Is the worm turning for London contractors? Here Iain McIlwee, Chief Executive of FIS gives his point of view.
The recently published AECOM Main Contractor Survey 2022 should give us some confidence that for London contractors maybe the worm is finally turning. The findings in this insighful report underpin the fundamental problem construction faces in the fact that procurement processes have driven margins down to a point where we have consistently failed to price risk. Now we are at a tipping point, something has to got to give.
The consulting firm surveyed Tier 1 and Tier 2 contractors operating in Greater London, with the largest building contractors turning down one in every two bidding opportunities. Following two years of turbulence and disruption, activity has increased with the report indicating order books of the main contractors are “almost full for the year ahead”.
A key focus in 2022 will be relationships says AECOM, but does this mean more supply chain loyalty and less of a disposable supply chain culture? The fact is drylining and joinery, two of the key trade packages for FIS, are highlighted in the top four shortage areas. The report emphasises the importance of “established relationships” to secure orders and underpins the importance of this with “availability can change quickly”.
While it’s good news of the growing understanding that communication supports risk sharing, the cynic in me needs to be sure that this is about clear communication, not looking to protect yourself with ‘I told them’ and hiding risk in the contract or email chain.
The report states that trade contractors are “unwilling to fix prices for any substantial period of time”, and nor should they in this climate. Worryingly, the report concludes the risk is not being passed onto clients and that it will impact viability of main contractors. Midas is an example of where this can go wrong and there remains little protection for the supply chain.
“Contractors’ strategies are focused on providing value beyond price,” AECOM research reveals. However my perception is that this is still more about telling a good story and there is not enough focus on doing the basics well and getting it right first time to eliminate waste and allow time to focus on quality.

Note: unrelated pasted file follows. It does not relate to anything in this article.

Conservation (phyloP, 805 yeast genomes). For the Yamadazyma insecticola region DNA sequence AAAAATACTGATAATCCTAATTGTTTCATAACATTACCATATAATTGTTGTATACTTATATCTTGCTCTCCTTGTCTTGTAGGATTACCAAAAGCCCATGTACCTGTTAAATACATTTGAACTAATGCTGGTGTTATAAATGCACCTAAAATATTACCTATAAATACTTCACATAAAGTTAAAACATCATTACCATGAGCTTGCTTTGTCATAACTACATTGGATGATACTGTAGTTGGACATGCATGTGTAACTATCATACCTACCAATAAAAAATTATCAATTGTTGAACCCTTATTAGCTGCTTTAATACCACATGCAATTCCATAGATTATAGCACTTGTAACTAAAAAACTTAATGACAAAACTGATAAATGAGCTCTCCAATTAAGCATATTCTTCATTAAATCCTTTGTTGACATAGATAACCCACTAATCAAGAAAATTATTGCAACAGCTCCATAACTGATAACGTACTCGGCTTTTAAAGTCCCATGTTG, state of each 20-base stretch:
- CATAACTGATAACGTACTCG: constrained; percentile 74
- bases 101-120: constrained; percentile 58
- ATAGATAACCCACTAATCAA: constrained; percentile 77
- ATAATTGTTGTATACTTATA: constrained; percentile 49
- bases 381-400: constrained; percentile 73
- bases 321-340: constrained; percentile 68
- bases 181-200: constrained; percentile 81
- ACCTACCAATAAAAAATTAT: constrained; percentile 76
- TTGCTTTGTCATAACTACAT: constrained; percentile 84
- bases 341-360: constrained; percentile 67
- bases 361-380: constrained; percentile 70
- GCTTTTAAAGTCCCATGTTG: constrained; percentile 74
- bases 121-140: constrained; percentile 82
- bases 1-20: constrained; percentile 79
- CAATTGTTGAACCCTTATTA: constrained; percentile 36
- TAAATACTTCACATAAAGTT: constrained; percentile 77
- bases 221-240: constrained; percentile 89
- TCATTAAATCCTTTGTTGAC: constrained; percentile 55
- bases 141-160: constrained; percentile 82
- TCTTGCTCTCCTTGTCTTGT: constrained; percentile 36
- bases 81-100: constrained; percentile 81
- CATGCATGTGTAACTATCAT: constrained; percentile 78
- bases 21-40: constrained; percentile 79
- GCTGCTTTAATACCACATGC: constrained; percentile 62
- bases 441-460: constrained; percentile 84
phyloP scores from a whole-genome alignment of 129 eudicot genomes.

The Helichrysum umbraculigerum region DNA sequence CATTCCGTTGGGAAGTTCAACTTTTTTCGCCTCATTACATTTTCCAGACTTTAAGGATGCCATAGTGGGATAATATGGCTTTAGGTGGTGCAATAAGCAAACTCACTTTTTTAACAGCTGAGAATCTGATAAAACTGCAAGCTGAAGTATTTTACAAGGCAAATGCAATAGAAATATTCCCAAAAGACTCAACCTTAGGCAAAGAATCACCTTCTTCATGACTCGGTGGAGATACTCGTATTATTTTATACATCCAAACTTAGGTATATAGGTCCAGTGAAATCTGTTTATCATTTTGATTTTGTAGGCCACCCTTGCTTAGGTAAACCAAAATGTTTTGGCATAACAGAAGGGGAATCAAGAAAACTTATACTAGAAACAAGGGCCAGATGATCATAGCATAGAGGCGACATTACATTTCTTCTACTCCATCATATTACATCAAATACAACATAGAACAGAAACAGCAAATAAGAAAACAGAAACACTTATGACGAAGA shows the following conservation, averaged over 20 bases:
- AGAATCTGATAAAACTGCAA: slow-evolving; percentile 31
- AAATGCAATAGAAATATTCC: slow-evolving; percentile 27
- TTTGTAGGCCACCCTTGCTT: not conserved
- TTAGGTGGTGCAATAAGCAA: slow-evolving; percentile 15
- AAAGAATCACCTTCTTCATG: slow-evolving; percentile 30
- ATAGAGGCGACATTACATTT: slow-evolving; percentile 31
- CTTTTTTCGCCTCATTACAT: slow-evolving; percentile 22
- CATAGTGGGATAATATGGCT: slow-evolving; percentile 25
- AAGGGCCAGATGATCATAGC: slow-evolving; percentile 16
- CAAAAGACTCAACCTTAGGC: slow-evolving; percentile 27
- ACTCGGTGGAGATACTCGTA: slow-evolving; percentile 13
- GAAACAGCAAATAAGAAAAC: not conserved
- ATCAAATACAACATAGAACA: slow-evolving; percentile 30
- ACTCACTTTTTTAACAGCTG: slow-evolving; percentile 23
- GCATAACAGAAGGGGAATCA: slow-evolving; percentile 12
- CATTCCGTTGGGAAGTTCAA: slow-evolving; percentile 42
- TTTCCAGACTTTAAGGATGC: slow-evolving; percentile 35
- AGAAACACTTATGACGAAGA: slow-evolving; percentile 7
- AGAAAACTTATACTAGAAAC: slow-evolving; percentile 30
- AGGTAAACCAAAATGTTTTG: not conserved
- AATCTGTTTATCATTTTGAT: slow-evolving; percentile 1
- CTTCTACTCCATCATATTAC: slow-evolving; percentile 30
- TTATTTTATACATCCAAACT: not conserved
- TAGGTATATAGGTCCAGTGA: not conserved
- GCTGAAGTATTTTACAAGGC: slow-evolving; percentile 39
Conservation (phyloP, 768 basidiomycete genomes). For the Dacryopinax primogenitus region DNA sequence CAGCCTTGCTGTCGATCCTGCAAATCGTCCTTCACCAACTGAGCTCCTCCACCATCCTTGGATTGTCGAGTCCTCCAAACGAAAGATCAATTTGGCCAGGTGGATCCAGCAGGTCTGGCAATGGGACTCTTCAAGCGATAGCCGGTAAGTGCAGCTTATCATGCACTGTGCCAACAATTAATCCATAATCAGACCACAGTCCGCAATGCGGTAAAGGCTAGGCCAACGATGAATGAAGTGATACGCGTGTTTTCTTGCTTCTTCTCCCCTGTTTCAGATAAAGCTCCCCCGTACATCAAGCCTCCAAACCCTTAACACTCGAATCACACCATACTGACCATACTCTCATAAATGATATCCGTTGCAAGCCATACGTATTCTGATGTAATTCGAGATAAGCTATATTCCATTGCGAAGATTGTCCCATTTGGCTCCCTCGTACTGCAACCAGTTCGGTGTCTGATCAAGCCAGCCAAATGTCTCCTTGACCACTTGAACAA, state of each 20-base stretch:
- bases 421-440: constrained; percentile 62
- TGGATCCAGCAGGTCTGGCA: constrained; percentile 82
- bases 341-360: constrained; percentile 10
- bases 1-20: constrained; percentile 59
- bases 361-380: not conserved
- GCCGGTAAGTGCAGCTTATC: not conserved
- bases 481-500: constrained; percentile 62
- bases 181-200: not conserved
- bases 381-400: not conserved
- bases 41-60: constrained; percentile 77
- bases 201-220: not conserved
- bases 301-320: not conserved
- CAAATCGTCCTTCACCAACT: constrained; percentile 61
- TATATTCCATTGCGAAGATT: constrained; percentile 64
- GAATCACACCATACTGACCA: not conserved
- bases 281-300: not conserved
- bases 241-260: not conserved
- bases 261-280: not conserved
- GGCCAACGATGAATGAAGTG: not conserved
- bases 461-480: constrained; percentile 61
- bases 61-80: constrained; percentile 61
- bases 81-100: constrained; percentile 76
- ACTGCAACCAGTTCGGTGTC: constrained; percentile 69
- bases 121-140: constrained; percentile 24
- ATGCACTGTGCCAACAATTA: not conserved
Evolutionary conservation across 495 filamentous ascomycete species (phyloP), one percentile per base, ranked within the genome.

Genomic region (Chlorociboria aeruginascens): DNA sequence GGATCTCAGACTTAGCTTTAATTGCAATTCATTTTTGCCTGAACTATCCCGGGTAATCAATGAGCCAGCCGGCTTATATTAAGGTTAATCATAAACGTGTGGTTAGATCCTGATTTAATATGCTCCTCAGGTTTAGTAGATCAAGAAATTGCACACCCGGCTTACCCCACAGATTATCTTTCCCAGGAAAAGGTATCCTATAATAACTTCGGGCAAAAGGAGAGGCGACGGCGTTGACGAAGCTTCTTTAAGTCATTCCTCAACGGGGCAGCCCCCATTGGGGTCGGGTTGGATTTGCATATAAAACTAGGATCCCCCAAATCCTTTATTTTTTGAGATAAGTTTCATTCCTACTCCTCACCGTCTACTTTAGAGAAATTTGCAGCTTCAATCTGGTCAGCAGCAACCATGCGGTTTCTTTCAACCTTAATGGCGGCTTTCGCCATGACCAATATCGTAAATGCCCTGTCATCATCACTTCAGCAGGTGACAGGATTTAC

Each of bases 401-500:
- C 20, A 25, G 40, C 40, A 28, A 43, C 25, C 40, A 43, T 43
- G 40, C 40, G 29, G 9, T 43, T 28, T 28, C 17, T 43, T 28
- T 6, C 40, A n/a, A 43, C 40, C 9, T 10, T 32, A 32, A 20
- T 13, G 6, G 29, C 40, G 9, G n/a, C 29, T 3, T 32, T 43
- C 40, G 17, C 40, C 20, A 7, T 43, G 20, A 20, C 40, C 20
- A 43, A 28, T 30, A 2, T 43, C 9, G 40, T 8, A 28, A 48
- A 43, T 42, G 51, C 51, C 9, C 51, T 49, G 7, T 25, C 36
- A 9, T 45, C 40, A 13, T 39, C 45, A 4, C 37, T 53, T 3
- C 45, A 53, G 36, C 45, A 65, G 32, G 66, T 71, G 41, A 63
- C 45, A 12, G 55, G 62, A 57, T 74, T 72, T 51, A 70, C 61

On the “move away from single-stage fixed price contracts” and contractors “favouring a two-stage approach”, this is good and bad. It gives flexibility, but takes time. Time engineering in construction is as much as a problem as value engineering; we need (and are entitled to) realistic time allocation and clear and unfettered access. The race to the bottom isn’t just about price, it can be agreeing to do it too quickly or without sufficient time allowed for pre-construction.
The fact that “inflation in 2021 caught main contractors off guard” is indeed a huge issue. The main contractors have an important role here, as it is less about squeezing now and more about protecting the supply chain. We need more flexibility and understanding from clients. A comment in the report that gives me hope is “They (main contractors) are deeply aware of the importance of their position in the construction ecosystem, acting as the vital link in the chain between the client, subcontractors and suppliers.”
“Contractors want to engage as early as possible with the client team” the report finds which “will ensure that potential risks are properly identified early on.” It is something we wholeheatedly support – but please don’t waste this time. Early supply chain engagement is essential; more loyalty and collaboration outside of the project enables improvements between jobs.
The report says that the industry is striving for a “shared, collaborative market — one where everyone benefits”. When do finally get there, I will retire happy but at the moment, there is more evidence of talk than action!
The report concludes on a positive note: “A communicative, collaborative, carbon-cutting industry isn’t a pipe dream” and that is something we can all get behind. It also recognises that “the best-in-class are taking their time to understand a project from the outset, honouring their existing relationships and aiming to build trust and respect within new ones.” We at FIS will certainly do all we can to ensure that the good ones win.
To download the report click here.
For further information or for any questions please contact the FIS at email@example.com or call 0121-0707-0077.